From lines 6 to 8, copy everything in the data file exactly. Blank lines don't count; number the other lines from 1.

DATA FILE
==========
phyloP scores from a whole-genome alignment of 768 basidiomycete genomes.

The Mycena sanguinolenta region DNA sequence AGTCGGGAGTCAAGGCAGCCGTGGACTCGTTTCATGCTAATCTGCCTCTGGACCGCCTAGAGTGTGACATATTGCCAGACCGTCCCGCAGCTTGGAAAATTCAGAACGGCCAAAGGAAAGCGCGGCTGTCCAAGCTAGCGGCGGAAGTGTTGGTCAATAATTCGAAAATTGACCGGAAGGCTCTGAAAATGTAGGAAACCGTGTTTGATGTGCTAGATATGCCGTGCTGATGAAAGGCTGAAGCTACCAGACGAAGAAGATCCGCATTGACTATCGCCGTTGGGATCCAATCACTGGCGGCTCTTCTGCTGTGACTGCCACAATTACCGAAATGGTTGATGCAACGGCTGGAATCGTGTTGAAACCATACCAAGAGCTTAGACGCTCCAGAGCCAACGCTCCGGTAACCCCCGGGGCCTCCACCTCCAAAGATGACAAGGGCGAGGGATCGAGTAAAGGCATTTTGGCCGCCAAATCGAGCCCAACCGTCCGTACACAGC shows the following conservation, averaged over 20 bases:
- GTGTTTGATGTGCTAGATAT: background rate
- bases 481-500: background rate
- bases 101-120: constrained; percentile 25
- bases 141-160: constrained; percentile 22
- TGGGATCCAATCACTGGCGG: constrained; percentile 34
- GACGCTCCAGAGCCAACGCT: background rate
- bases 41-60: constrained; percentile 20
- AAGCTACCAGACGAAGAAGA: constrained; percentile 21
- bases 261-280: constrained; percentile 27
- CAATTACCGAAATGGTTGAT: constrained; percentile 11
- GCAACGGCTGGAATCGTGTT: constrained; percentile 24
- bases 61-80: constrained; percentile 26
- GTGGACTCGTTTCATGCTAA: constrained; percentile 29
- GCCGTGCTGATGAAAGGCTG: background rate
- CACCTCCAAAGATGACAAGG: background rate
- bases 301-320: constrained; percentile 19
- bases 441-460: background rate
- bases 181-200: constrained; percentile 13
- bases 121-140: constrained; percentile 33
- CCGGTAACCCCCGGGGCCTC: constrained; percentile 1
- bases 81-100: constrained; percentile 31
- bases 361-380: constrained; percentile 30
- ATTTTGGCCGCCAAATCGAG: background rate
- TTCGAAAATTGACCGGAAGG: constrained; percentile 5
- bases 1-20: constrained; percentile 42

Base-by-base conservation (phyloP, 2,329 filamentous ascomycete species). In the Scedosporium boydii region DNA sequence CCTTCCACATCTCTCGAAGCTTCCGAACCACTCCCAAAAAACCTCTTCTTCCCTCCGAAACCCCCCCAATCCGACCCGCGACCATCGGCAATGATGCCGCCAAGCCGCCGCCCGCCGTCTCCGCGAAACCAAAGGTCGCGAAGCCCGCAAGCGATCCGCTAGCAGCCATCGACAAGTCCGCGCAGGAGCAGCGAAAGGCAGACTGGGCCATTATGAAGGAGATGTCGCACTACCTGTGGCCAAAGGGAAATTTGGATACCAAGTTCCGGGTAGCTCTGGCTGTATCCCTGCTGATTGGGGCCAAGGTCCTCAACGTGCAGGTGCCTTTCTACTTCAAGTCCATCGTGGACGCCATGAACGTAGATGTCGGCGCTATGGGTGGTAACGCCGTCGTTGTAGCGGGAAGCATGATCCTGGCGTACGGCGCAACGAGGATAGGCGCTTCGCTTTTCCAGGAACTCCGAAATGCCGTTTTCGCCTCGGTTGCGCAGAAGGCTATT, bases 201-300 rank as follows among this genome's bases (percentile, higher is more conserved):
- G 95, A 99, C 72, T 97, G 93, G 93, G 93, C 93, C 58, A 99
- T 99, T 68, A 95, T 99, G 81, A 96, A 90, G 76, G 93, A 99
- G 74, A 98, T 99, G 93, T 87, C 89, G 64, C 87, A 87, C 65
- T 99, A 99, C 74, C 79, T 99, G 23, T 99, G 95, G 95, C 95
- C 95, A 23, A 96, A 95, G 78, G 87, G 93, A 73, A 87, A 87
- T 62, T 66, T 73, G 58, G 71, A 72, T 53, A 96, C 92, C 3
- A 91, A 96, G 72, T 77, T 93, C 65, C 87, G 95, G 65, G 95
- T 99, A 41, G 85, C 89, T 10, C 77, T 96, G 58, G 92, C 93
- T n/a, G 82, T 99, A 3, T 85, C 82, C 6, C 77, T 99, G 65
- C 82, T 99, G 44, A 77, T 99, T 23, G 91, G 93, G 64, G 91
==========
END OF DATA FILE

- bases 141-160: constrained; percentile 22
- TGGGATCCAATCACTGGCGG: constrained; percentile 34
- GACGCTCCAGAGCCAACGCT: background rate